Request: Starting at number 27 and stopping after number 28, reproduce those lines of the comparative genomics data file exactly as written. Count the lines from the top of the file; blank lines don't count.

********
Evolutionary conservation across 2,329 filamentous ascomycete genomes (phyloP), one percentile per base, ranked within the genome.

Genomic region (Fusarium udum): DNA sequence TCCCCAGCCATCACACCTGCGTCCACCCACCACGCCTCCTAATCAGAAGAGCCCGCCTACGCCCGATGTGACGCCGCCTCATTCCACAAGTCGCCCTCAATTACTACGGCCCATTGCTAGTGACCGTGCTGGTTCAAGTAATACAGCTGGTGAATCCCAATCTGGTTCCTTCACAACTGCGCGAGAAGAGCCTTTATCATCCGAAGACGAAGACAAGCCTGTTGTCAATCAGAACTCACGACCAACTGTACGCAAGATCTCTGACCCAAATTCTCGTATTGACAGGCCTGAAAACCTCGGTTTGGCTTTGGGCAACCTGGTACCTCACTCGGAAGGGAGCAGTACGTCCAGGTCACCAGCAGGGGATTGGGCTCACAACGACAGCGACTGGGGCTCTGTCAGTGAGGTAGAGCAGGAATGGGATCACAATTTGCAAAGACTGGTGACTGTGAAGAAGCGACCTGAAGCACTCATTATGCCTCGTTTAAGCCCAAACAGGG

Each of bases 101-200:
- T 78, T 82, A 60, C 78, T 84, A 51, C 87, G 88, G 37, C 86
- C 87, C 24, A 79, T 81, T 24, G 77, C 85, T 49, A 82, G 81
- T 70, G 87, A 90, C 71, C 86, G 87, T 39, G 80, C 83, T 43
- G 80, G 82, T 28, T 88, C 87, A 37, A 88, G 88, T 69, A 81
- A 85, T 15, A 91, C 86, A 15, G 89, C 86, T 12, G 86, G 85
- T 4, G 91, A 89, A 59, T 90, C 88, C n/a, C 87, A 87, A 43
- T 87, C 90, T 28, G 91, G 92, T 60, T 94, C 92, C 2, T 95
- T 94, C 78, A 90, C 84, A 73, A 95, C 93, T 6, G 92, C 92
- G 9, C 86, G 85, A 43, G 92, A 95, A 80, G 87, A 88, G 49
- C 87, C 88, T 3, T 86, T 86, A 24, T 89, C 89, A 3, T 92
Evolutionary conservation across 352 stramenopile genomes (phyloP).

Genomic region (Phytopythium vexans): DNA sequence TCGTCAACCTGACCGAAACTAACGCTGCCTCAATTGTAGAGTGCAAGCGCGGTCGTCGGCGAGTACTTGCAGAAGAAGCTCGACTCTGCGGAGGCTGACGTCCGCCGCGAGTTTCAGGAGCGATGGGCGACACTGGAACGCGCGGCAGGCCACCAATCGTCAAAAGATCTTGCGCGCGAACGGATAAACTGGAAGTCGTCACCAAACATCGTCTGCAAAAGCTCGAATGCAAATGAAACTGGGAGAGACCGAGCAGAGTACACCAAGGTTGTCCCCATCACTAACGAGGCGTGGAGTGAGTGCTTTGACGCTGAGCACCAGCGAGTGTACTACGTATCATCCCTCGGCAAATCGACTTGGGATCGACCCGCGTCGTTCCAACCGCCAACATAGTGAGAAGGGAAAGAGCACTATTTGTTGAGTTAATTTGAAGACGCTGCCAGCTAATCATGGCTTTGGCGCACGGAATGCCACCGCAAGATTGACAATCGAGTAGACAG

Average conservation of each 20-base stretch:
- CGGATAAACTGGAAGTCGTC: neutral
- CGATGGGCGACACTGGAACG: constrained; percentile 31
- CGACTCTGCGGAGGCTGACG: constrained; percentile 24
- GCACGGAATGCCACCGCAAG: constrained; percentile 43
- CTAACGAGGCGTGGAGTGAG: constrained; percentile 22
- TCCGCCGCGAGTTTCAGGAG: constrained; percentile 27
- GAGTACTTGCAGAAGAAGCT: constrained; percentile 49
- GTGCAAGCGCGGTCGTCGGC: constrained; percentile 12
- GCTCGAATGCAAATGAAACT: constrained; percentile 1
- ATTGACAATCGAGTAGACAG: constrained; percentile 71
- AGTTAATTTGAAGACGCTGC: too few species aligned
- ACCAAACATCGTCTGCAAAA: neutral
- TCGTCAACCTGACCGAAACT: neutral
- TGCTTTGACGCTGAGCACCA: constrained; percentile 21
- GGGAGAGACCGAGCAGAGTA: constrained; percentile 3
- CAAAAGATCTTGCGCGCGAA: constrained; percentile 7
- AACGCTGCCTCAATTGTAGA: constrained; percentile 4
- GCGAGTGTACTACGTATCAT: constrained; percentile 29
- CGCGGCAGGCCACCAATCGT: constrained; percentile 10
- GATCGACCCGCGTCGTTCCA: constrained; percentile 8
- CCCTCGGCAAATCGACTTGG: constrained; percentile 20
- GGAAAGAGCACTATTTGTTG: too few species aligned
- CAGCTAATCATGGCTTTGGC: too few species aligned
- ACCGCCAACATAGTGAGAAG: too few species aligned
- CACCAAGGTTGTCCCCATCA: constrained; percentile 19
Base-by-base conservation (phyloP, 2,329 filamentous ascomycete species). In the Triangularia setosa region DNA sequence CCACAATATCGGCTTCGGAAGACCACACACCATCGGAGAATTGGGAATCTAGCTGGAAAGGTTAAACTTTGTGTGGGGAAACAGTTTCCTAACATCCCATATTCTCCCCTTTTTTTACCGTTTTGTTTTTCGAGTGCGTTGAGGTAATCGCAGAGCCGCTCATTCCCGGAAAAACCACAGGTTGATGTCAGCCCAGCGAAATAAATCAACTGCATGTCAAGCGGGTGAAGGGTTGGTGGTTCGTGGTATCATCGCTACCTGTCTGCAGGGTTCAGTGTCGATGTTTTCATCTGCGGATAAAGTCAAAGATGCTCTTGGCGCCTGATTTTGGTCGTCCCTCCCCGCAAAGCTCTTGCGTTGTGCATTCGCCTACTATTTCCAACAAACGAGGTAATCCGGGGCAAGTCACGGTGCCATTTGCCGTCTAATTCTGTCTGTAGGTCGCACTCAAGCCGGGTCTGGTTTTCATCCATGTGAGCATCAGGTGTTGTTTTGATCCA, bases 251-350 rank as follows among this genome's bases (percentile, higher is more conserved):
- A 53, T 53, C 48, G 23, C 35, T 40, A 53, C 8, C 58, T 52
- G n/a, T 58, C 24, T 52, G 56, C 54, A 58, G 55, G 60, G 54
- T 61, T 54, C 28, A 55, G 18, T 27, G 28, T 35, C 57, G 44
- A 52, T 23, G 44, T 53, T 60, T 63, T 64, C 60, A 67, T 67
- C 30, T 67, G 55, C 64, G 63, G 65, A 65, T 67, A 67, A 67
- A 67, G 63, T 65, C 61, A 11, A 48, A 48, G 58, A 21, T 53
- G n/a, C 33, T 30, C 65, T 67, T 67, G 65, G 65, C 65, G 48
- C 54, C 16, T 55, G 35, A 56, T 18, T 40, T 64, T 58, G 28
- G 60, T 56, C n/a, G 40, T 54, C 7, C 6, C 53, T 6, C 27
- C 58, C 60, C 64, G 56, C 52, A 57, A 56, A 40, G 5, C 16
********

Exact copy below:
- AGTTAATTTGAAGACGCTGC: too few species aligned
- ACCAAACATCGTCTGCAAAA: neutral